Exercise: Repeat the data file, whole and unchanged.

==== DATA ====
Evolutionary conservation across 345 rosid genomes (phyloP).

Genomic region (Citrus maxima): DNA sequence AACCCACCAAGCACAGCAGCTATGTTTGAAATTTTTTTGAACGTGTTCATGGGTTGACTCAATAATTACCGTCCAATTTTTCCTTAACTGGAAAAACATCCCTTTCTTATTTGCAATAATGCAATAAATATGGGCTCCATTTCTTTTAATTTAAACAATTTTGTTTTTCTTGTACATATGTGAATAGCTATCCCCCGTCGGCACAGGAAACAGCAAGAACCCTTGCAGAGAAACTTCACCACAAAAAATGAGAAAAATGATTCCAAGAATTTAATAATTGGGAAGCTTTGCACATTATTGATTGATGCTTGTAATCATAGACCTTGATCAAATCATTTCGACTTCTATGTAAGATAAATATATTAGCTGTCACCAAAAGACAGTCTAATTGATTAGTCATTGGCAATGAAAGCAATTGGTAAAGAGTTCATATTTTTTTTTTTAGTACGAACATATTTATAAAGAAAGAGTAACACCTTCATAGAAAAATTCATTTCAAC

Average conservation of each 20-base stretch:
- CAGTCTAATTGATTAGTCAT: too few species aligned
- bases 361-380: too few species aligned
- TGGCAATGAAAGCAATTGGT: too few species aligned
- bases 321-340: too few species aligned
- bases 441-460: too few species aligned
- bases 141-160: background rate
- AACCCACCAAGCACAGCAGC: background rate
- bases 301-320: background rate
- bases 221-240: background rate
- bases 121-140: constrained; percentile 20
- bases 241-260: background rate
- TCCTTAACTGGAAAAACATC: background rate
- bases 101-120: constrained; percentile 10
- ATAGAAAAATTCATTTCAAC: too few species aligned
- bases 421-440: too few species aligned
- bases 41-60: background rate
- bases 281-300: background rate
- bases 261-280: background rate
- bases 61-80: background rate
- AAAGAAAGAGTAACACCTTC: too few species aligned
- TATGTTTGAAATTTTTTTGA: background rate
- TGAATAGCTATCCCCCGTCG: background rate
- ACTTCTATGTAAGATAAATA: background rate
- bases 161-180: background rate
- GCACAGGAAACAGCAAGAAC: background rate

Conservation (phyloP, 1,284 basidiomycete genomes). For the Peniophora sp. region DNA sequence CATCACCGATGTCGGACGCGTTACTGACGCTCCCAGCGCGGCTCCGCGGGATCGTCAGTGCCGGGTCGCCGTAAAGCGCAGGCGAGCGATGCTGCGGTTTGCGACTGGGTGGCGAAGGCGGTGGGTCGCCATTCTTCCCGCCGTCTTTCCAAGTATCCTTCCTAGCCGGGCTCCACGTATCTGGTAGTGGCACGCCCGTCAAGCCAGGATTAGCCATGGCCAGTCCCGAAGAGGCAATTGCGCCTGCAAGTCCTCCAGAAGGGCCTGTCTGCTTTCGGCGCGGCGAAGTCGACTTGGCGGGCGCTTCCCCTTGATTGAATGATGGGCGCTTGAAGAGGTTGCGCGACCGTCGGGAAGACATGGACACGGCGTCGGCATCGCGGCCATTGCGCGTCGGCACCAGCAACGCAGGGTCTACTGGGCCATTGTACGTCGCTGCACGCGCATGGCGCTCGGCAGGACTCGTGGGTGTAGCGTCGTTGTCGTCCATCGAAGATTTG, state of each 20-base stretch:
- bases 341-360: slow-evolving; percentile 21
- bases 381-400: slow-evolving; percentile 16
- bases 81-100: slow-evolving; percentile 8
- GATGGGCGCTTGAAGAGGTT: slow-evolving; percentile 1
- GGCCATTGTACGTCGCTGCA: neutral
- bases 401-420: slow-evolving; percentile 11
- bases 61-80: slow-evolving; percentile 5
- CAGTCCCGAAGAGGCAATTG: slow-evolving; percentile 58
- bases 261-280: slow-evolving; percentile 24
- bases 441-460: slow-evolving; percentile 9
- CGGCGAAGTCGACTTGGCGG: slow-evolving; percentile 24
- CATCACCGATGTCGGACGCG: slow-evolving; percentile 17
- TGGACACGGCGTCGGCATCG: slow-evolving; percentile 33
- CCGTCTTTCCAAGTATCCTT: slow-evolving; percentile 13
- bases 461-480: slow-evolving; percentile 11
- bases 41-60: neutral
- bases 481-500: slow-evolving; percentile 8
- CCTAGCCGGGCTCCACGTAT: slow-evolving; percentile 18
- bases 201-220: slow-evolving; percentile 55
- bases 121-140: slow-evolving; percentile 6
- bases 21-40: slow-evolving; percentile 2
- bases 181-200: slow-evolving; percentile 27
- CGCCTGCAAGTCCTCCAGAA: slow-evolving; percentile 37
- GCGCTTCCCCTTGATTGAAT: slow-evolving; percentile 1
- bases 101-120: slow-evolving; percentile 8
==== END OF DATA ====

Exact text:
Evolutionary conservation across 345 rosid genomes (phyloP).

Genomic region (Citrus maxima): DNA sequence AACCCACCAAGCACAGCAGCTATGTTTGAAATTTTTTTGAACGTGTTCATGGGTTGACTCAATAATTACCGTCCAATTTTTCCTTAACTGGAAAAACATCCCTTTCTTATTTGCAATAATGCAATAAATATGGGCTCCATTTCTTTTAATTTAAACAATTTTGTTTTTCTTGTACATATGTGAATAGCTATCCCCCGTCGGCACAGGAAACAGCAAGAACCCTTGCAGAGAAACTTCACCACAAAAAATGAGAAAAATGATTCCAAGAATTTAATAATTGGGAAGCTTTGCACATTATTGATTGATGCTTGTAATCATAGACCTTGATCAAATCATTTCGACTTCTATGTAAGATAAATATATTAGCTGTCACCAAAAGACAGTCTAATTGATTAGTCATTGGCAATGAAAGCAATTGGTAAAGAGTTCATATTTTTTTTTTTAGTACGAACATATTTATAAAGAAAGAGTAACACCTTCATAGAAAAATTCATTTCAAC

Average conservation of each 20-base stretch:
- CAGTCTAATTGATTAGTCAT: too few species aligned
- bases 361-380: too few species aligned
- TGGCAATGAAAGCAATTGGT: too few species aligned
- bases 321-340: too few species aligned
- bases 441-460: too few species aligned
- bases 141-160: background rate
- AACCCACCAAGCACAGCAGC: background rate
- bases 301-320: background rate
- bases 221-240: background rate
- bases 121-140: constrained; percentile 20
- bases 241-260: background rate
- TCCTTAACTGGAAAAACATC: background rate
- bases 101-120: constrained; percentile 10
- ATAGAAAAATTCATTTCAAC: too few species aligned
- bases 421-440: too few species aligned
- bases 41-60: background rate
- bases 281-300: background rate
- bases 261-280: background rate
- bases 61-80: background rate
- AAAGAAAGAGTAACACCTTC: too few species aligned
- TATGTTTGAAATTTTTTTGA: background rate
- TGAATAGCTATCCCCCGTCG: background rate
- ACTTCTATGTAAGATAAATA: background rate
- bases 161-180: background rate
- GCACAGGAAACAGCAAGAAC: background rate

Conservation (phyloP, 1,284 basidiomycete genomes). For the Peniophora sp. region DNA sequence CATCACCGATGTCGGACGCGTTACTGACGCTCCCAGCGCGGCTCCGCGGGATCGTCAGTGCCGGGTCGCCGTAAAGCGCAGGCGAGCGATGCTGCGGTTTGCGACTGGGTGGCGAAGGCGGTGGGTCGCCATTCTTCCCGCCGTCTTTCCAAGTATCCTTCCTAGCCGGGCTCCACGTATCTGGTAGTGGCACGCCCGTCAAGCCAGGATTAGCCATGGCCAGTCCCGAAGAGGCAATTGCGCCTGCAAGTCCTCCAGAAGGGCCTGTCTGCTTTCGGCGCGGCGAAGTCGACTTGGCGGGCGCTTCCCCTTGATTGAATGATGGGCGCTTGAAGAGGTTGCGCGACCGTCGGGAAGACATGGACACGGCGTCGGCATCGCGGCCATTGCGCGTCGGCACCAGCAACGCAGGGTCTACTGGGCCATTGTACGTCGCTGCACGCGCATGGCGCTCGGCAGGACTCGTGGGTGTAGCGTCGTTGTCGTCCATCGAAGATTTG, state of each 20-base stretch:
- bases 341-360: slow-evolving; percentile 21
- bases 381-400: slow-evolving; percentile 16
- bases 81-100: slow-evolving; percentile 8
- GATGGGCGCTTGAAGAGGTT: slow-evolving; percentile 1
- GGCCATTGTACGTCGCTGCA: neutral
- bases 401-420: slow-evolving; percentile 11
- bases 61-80: slow-evolving; percentile 5
- CAGTCCCGAAGAGGCAATTG: slow-evolving; percentile 58
- bases 261-280: slow-evolving; percentile 24
- bases 441-460: slow-evolving; percentile 9
- CGGCGAAGTCGACTTGGCGG: slow-evolving; percentile 24
- CATCACCGATGTCGGACGCG: slow-evolving; percentile 17
- TGGACACGGCGTCGGCATCG: slow-evolving; percentile 33
- CCGTCTTTCCAAGTATCCTT: slow-evolving; percentile 13
- bases 461-480: slow-evolving; percentile 11
- bases 41-60: neutral
- bases 481-500: slow-evolving; percentile 8
- CCTAGCCGGGCTCCACGTAT: slow-evolving; percentile 18
- bases 201-220: slow-evolving; percentile 55
- bases 121-140: slow-evolving; percentile 6
- bases 21-40: slow-evolving; percentile 2
- bases 181-200: slow-evolving; percentile 27
- CGCCTGCAAGTCCTCCAGAA: slow-evolving; percentile 37
- GCGCTTCCCCTTGATTGAAT: slow-evolving; percentile 1
- bases 101-120: slow-evolving; percentile 8